This piece is the last of Hilma af Klint’s The Ten Largest
abstract artworks. The last two paintings in the series deal with the final stage of human life: old age. Each painting in the series is dedicated to one of the four stages of life: Childhood
and Old Age
, with the most paintings dedicated to adulthood (4 in total, as compared to 2 each for childhood and old age). Here the ground has faded from the mauve of adulthood to a light pink colour, and this piece features four a grid with four different coloured corners, each made of 9 grid squares. This marks a departure from the rounded shapes that appeared in earlier paintings in the series, but the loops, spirals, floral symbols and scrolling letters are all still present.
Hilma af Klint
The Ten Largest, Group IV No. 10, Old Age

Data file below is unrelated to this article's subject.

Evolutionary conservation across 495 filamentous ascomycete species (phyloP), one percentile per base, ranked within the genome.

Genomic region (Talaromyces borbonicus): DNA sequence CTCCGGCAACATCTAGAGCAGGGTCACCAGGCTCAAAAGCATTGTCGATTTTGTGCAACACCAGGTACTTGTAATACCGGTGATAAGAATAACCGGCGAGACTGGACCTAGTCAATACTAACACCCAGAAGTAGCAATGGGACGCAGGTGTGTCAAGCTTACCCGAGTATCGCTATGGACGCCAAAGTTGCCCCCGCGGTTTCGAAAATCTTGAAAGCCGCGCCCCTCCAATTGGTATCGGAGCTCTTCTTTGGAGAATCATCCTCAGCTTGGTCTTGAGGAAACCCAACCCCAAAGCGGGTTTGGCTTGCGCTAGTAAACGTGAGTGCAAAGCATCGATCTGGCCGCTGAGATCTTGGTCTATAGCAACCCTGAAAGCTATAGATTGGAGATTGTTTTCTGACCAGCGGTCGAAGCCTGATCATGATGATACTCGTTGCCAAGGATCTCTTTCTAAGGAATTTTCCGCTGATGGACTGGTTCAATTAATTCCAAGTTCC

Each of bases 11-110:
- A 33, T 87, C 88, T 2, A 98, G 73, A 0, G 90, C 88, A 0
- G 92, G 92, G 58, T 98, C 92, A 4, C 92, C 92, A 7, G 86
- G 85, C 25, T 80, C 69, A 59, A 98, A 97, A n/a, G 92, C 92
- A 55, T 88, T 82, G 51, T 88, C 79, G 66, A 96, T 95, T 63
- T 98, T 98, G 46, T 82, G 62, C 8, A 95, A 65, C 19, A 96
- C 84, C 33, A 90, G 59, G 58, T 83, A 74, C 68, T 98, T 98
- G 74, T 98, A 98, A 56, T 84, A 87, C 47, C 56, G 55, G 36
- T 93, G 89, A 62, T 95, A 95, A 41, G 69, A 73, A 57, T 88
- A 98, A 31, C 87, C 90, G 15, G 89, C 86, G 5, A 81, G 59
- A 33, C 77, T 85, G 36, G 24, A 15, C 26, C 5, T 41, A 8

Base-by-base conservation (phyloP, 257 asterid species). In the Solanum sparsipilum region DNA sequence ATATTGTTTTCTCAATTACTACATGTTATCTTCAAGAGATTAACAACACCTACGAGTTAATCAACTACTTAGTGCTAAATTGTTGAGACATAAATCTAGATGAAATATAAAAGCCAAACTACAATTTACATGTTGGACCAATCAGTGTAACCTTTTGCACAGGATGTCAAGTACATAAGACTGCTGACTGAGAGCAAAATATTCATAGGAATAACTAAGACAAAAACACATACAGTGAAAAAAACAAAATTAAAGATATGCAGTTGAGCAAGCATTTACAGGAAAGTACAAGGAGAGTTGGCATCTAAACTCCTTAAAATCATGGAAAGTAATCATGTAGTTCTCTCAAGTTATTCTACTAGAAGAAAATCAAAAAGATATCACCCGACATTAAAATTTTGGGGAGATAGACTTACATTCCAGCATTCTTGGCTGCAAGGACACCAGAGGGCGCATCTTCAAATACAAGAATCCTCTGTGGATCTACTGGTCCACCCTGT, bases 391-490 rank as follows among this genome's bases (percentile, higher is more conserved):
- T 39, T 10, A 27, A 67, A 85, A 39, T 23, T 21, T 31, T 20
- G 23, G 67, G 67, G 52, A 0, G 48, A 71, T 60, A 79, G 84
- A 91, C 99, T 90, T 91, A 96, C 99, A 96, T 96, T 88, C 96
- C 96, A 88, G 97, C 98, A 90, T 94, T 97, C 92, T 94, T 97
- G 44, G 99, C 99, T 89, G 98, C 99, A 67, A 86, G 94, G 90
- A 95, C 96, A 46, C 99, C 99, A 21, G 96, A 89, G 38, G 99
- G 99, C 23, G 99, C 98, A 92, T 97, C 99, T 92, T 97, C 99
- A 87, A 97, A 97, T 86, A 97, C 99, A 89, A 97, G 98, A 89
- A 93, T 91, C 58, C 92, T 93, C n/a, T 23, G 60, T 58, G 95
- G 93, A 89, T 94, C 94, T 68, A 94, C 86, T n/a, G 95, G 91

FSC Certified paper and wood
Date of work
Original: Tempera on paper, mounted on canvas 320 × 237 cm Hilma af Klint Foundation
Hilma af Klint (1862 – 1944) was a Swedish artist, considered to be the first abstract artist in Western art history. Talented in mathematics and botany, she studied painting at Tekniska skolan in Stockholm, and then the Royal Academy of Fine Arts. She initially painted landscapes, portraits and botanical illustrations, but from 1906 she began creating large scale abstract artworks as part of her explorations of theosophy and spiritualism. Believing herself to be guided by a higher power when creating these radically abstract works, she did not exhibit them in her lifetime, and left instructions for them not to be shown until two decades after her death. She is now recognized as a pioneer in abstraction, predating the works of Malevich, Kandinsky and Mondrian.